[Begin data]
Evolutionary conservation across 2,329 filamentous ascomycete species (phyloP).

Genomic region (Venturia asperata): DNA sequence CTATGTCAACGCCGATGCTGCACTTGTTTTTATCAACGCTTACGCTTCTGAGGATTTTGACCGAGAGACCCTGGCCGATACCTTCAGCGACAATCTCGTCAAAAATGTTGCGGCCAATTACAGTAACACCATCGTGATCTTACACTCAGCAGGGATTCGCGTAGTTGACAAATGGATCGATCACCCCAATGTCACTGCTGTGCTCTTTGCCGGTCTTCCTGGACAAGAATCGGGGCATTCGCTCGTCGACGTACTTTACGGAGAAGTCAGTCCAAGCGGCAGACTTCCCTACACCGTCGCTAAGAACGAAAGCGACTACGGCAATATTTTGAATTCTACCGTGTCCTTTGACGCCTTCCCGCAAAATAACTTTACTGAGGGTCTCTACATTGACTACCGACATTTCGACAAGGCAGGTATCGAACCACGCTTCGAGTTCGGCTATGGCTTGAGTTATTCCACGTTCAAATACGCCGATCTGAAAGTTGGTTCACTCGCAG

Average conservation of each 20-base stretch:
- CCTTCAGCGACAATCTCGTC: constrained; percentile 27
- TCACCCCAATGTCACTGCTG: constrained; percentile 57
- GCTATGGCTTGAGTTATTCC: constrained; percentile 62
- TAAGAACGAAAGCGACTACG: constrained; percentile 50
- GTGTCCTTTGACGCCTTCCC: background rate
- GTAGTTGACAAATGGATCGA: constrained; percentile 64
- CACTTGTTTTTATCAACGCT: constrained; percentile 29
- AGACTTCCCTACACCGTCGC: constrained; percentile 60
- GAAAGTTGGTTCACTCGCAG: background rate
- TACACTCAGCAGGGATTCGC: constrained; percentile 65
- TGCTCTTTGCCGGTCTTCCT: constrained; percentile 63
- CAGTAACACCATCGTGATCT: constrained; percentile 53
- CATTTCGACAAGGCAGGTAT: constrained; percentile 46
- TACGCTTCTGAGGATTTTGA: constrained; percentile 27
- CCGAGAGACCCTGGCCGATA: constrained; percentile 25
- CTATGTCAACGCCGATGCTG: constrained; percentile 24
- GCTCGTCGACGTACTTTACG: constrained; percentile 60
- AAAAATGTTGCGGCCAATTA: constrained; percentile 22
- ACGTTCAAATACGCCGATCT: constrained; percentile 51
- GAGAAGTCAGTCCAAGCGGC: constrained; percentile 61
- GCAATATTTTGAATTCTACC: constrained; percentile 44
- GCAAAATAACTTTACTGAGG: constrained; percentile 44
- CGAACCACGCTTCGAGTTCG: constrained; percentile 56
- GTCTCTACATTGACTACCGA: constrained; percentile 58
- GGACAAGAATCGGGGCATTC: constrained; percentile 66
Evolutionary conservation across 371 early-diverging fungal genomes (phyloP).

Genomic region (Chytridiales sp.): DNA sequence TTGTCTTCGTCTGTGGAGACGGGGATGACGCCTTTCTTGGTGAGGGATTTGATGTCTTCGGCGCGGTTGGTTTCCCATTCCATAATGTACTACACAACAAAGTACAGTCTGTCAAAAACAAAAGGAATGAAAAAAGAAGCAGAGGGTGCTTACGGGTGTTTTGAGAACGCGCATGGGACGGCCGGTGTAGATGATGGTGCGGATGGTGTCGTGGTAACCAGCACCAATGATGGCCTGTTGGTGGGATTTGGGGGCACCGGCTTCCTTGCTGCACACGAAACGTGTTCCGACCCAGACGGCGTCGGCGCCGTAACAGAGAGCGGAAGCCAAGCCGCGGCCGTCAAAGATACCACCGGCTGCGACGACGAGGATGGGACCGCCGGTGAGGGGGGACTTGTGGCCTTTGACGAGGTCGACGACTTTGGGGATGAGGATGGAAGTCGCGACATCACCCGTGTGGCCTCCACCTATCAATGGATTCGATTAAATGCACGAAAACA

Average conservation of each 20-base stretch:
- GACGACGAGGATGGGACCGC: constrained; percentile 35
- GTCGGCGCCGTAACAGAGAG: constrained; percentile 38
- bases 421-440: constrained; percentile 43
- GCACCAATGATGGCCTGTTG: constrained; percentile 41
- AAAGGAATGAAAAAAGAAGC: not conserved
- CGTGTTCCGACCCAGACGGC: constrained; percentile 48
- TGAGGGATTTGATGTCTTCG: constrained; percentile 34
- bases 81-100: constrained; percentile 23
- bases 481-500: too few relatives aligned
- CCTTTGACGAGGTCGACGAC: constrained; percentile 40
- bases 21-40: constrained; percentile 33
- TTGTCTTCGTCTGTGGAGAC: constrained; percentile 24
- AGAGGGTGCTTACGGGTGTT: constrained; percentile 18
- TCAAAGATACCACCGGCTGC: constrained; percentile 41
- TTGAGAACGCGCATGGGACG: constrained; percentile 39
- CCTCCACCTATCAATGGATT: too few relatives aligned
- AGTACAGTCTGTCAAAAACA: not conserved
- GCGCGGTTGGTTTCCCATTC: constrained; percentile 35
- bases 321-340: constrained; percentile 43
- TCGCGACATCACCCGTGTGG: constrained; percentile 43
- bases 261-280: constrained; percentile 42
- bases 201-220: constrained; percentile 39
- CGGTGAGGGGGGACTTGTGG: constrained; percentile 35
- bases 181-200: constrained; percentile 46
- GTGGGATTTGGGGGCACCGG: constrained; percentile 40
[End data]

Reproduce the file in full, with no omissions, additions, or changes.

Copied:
Evolutionary conservation across 2,329 filamentous ascomycete species (phyloP).

Genomic region (Venturia asperata): DNA sequence CTATGTCAACGCCGATGCTGCACTTGTTTTTATCAACGCTTACGCTTCTGAGGATTTTGACCGAGAGACCCTGGCCGATACCTTCAGCGACAATCTCGTCAAAAATGTTGCGGCCAATTACAGTAACACCATCGTGATCTTACACTCAGCAGGGATTCGCGTAGTTGACAAATGGATCGATCACCCCAATGTCACTGCTGTGCTCTTTGCCGGTCTTCCTGGACAAGAATCGGGGCATTCGCTCGTCGACGTACTTTACGGAGAAGTCAGTCCAAGCGGCAGACTTCCCTACACCGTCGCTAAGAACGAAAGCGACTACGGCAATATTTTGAATTCTACCGTGTCCTTTGACGCCTTCCCGCAAAATAACTTTACTGAGGGTCTCTACATTGACTACCGACATTTCGACAAGGCAGGTATCGAACCACGCTTCGAGTTCGGCTATGGCTTGAGTTATTCCACGTTCAAATACGCCGATCTGAAAGTTGGTTCACTCGCAG

Average conservation of each 20-base stretch:
- CCTTCAGCGACAATCTCGTC: constrained; percentile 27
- TCACCCCAATGTCACTGCTG: constrained; percentile 57
- GCTATGGCTTGAGTTATTCC: constrained; percentile 62
- TAAGAACGAAAGCGACTACG: constrained; percentile 50
- GTGTCCTTTGACGCCTTCCC: background rate
- GTAGTTGACAAATGGATCGA: constrained; percentile 64
- CACTTGTTTTTATCAACGCT: constrained; percentile 29
- AGACTTCCCTACACCGTCGC: constrained; percentile 60
- GAAAGTTGGTTCACTCGCAG: background rate
- TACACTCAGCAGGGATTCGC: constrained; percentile 65
- TGCTCTTTGCCGGTCTTCCT: constrained; percentile 63
- CAGTAACACCATCGTGATCT: constrained; percentile 53
- CATTTCGACAAGGCAGGTAT: constrained; percentile 46
- TACGCTTCTGAGGATTTTGA: constrained; percentile 27
- CCGAGAGACCCTGGCCGATA: constrained; percentile 25
- CTATGTCAACGCCGATGCTG: constrained; percentile 24
- GCTCGTCGACGTACTTTACG: constrained; percentile 60
- AAAAATGTTGCGGCCAATTA: constrained; percentile 22
- ACGTTCAAATACGCCGATCT: constrained; percentile 51
- GAGAAGTCAGTCCAAGCGGC: constrained; percentile 61
- GCAATATTTTGAATTCTACC: constrained; percentile 44
- GCAAAATAACTTTACTGAGG: constrained; percentile 44
- CGAACCACGCTTCGAGTTCG: constrained; percentile 56
- GTCTCTACATTGACTACCGA: constrained; percentile 58
- GGACAAGAATCGGGGCATTC: constrained; percentile 66
Evolutionary conservation across 371 early-diverging fungal genomes (phyloP).

Genomic region (Chytridiales sp.): DNA sequence TTGTCTTCGTCTGTGGAGACGGGGATGACGCCTTTCTTGGTGAGGGATTTGATGTCTTCGGCGCGGTTGGTTTCCCATTCCATAATGTACTACACAACAAAGTACAGTCTGTCAAAAACAAAAGGAATGAAAAAAGAAGCAGAGGGTGCTTACGGGTGTTTTGAGAACGCGCATGGGACGGCCGGTGTAGATGATGGTGCGGATGGTGTCGTGGTAACCAGCACCAATGATGGCCTGTTGGTGGGATTTGGGGGCACCGGCTTCCTTGCTGCACACGAAACGTGTTCCGACCCAGACGGCGTCGGCGCCGTAACAGAGAGCGGAAGCCAAGCCGCGGCCGTCAAAGATACCACCGGCTGCGACGACGAGGATGGGACCGCCGGTGAGGGGGGACTTGTGGCCTTTGACGAGGTCGACGACTTTGGGGATGAGGATGGAAGTCGCGACATCACCCGTGTGGCCTCCACCTATCAATGGATTCGATTAAATGCACGAAAACA

Average conservation of each 20-base stretch:
- GACGACGAGGATGGGACCGC: constrained; percentile 35
- GTCGGCGCCGTAACAGAGAG: constrained; percentile 38
- bases 421-440: constrained; percentile 43
- GCACCAATGATGGCCTGTTG: constrained; percentile 41
- AAAGGAATGAAAAAAGAAGC: not conserved
- CGTGTTCCGACCCAGACGGC: constrained; percentile 48
- TGAGGGATTTGATGTCTTCG: constrained; percentile 34
- bases 81-100: constrained; percentile 23
- bases 481-500: too few relatives aligned
- CCTTTGACGAGGTCGACGAC: constrained; percentile 40
- bases 21-40: constrained; percentile 33
- TTGTCTTCGTCTGTGGAGAC: constrained; percentile 24
- AGAGGGTGCTTACGGGTGTT: constrained; percentile 18
- TCAAAGATACCACCGGCTGC: constrained; percentile 41
- TTGAGAACGCGCATGGGACG: constrained; percentile 39
- CCTCCACCTATCAATGGATT: too few relatives aligned
- AGTACAGTCTGTCAAAAACA: not conserved
- GCGCGGTTGGTTTCCCATTC: constrained; percentile 35
- bases 321-340: constrained; percentile 43
- TCGCGACATCACCCGTGTGG: constrained; percentile 43
- bases 261-280: constrained; percentile 42
- bases 201-220: constrained; percentile 39
- CGGTGAGGGGGGACTTGTGG: constrained; percentile 35
- bases 181-200: constrained; percentile 46
- GTGGGATTTGGGGGCACCGG: constrained; percentile 40